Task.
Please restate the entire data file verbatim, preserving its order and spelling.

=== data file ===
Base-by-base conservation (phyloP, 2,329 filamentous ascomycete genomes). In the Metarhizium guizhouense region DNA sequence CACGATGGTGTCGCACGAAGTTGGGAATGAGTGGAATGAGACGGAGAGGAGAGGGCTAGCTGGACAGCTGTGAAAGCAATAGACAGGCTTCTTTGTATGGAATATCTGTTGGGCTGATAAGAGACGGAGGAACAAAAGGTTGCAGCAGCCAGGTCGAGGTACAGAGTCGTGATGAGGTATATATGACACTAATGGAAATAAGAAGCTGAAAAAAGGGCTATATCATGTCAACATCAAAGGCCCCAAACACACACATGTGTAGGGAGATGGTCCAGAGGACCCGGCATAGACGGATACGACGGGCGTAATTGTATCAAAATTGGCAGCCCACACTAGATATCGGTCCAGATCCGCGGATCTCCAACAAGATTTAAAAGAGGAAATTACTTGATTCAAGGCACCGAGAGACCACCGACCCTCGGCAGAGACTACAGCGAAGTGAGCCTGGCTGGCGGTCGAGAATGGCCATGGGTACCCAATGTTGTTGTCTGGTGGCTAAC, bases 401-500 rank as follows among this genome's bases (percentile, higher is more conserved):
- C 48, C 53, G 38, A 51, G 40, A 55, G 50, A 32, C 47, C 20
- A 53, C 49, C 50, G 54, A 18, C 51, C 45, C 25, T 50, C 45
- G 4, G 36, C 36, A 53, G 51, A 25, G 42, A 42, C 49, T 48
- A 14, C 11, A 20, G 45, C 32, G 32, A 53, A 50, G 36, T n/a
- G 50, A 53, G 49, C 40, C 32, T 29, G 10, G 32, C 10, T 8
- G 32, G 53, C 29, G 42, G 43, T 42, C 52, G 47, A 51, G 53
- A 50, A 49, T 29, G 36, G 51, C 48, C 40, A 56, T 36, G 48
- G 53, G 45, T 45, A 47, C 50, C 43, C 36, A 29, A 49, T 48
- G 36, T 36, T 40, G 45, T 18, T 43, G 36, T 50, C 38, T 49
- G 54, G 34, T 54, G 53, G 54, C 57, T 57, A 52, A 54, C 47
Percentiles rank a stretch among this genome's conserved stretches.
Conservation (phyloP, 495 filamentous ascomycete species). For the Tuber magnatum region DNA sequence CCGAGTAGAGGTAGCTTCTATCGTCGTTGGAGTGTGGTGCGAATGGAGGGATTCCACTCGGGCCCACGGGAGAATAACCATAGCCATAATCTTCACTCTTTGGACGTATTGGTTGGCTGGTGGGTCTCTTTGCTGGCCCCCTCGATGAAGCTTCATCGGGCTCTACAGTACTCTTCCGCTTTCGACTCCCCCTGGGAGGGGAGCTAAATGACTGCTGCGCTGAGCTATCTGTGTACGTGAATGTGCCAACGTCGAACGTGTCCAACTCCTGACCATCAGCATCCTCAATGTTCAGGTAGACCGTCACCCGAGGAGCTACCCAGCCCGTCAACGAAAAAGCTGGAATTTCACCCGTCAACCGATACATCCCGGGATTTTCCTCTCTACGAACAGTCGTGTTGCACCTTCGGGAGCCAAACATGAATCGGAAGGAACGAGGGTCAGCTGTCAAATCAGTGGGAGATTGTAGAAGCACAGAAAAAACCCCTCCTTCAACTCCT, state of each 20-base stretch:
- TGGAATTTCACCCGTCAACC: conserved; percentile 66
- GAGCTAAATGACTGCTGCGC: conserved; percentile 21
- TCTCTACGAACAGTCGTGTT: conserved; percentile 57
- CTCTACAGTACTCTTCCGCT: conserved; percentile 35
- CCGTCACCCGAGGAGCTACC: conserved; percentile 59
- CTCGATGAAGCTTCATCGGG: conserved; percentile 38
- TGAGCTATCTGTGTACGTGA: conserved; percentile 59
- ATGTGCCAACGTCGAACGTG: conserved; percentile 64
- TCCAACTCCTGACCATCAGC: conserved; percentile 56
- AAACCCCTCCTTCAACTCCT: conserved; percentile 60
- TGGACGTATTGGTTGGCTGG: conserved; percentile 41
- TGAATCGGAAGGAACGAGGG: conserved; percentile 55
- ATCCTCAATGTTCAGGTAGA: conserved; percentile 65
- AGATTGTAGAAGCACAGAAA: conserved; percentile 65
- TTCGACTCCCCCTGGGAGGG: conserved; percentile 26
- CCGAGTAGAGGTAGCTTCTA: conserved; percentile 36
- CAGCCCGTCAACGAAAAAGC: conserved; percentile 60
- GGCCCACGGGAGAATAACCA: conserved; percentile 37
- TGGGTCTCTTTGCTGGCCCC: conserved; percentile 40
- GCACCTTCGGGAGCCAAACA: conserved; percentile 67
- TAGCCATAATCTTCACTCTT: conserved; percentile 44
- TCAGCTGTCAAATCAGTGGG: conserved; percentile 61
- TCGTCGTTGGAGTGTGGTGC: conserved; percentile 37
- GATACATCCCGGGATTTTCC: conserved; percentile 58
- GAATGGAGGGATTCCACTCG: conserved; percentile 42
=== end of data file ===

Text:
Base-by-base conservation (phyloP, 2,329 filamentous ascomycete genomes). In the Metarhizium guizhouense region DNA sequence CACGATGGTGTCGCACGAAGTTGGGAATGAGTGGAATGAGACGGAGAGGAGAGGGCTAGCTGGACAGCTGTGAAAGCAATAGACAGGCTTCTTTGTATGGAATATCTGTTGGGCTGATAAGAGACGGAGGAACAAAAGGTTGCAGCAGCCAGGTCGAGGTACAGAGTCGTGATGAGGTATATATGACACTAATGGAAATAAGAAGCTGAAAAAAGGGCTATATCATGTCAACATCAAAGGCCCCAAACACACACATGTGTAGGGAGATGGTCCAGAGGACCCGGCATAGACGGATACGACGGGCGTAATTGTATCAAAATTGGCAGCCCACACTAGATATCGGTCCAGATCCGCGGATCTCCAACAAGATTTAAAAGAGGAAATTACTTGATTCAAGGCACCGAGAGACCACCGACCCTCGGCAGAGACTACAGCGAAGTGAGCCTGGCTGGCGGTCGAGAATGGCCATGGGTACCCAATGTTGTTGTCTGGTGGCTAAC, bases 401-500 rank as follows among this genome's bases (percentile, higher is more conserved):
- C 48, C 53, G 38, A 51, G 40, A 55, G 50, A 32, C 47, C 20
- A 53, C 49, C 50, G 54, A 18, C 51, C 45, C 25, T 50, C 45
- G 4, G 36, C 36, A 53, G 51, A 25, G 42, A 42, C 49, T 48
- A 14, C 11, A 20, G 45, C 32, G 32, A 53, A 50, G 36, T n/a
- G 50, A 53, G 49, C 40, C 32, T 29, G 10, G 32, C 10, T 8
- G 32, G 53, C 29, G 42, G 43, T 42, C 52, G 47, A 51, G 53
- A 50, A 49, T 29, G 36, G 51, C 48, C 40, A 56, T 36, G 48
- G 53, G 45, T 45, A 47, C 50, C 43, C 36, A 29, A 49, T 48
- G 36, T 36, T 40, G 45, T 18, T 43, G 36, T 50, C 38, T 49
- G 54, G 34, T 54, G 53, G 54, C 57, T 57, A 52, A 54, C 47
Percentiles rank a stretch among this genome's conserved stretches.
Conservation (phyloP, 495 filamentous ascomycete species). For the Tuber magnatum region DNA sequence CCGAGTAGAGGTAGCTTCTATCGTCGTTGGAGTGTGGTGCGAATGGAGGGATTCCACTCGGGCCCACGGGAGAATAACCATAGCCATAATCTTCACTCTTTGGACGTATTGGTTGGCTGGTGGGTCTCTTTGCTGGCCCCCTCGATGAAGCTTCATCGGGCTCTACAGTACTCTTCCGCTTTCGACTCCCCCTGGGAGGGGAGCTAAATGACTGCTGCGCTGAGCTATCTGTGTACGTGAATGTGCCAACGTCGAACGTGTCCAACTCCTGACCATCAGCATCCTCAATGTTCAGGTAGACCGTCACCCGAGGAGCTACCCAGCCCGTCAACGAAAAAGCTGGAATTTCACCCGTCAACCGATACATCCCGGGATTTTCCTCTCTACGAACAGTCGTGTTGCACCTTCGGGAGCCAAACATGAATCGGAAGGAACGAGGGTCAGCTGTCAAATCAGTGGGAGATTGTAGAAGCACAGAAAAAACCCCTCCTTCAACTCCT, state of each 20-base stretch:
- TGGAATTTCACCCGTCAACC: conserved; percentile 66
- GAGCTAAATGACTGCTGCGC: conserved; percentile 21
- TCTCTACGAACAGTCGTGTT: conserved; percentile 57
- CTCTACAGTACTCTTCCGCT: conserved; percentile 35
- CCGTCACCCGAGGAGCTACC: conserved; percentile 59
- CTCGATGAAGCTTCATCGGG: conserved; percentile 38
- TGAGCTATCTGTGTACGTGA: conserved; percentile 59
- ATGTGCCAACGTCGAACGTG: conserved; percentile 64
- TCCAACTCCTGACCATCAGC: conserved; percentile 56
- AAACCCCTCCTTCAACTCCT: conserved; percentile 60
- TGGACGTATTGGTTGGCTGG: conserved; percentile 41
- TGAATCGGAAGGAACGAGGG: conserved; percentile 55
- ATCCTCAATGTTCAGGTAGA: conserved; percentile 65
- AGATTGTAGAAGCACAGAAA: conserved; percentile 65
- TTCGACTCCCCCTGGGAGGG: conserved; percentile 26
- CCGAGTAGAGGTAGCTTCTA: conserved; percentile 36
- CAGCCCGTCAACGAAAAAGC: conserved; percentile 60
- GGCCCACGGGAGAATAACCA: conserved; percentile 37
- TGGGTCTCTTTGCTGGCCCC: conserved; percentile 40
- GCACCTTCGGGAGCCAAACA: conserved; percentile 67
- TAGCCATAATCTTCACTCTT: conserved; percentile 44
- TCAGCTGTCAAATCAGTGGG: conserved; percentile 61
- TCGTCGTTGGAGTGTGGTGC: conserved; percentile 37
- GATACATCCCGGGATTTTCC: conserved; percentile 58
- GAATGGAGGGATTCCACTCG: conserved; percentile 42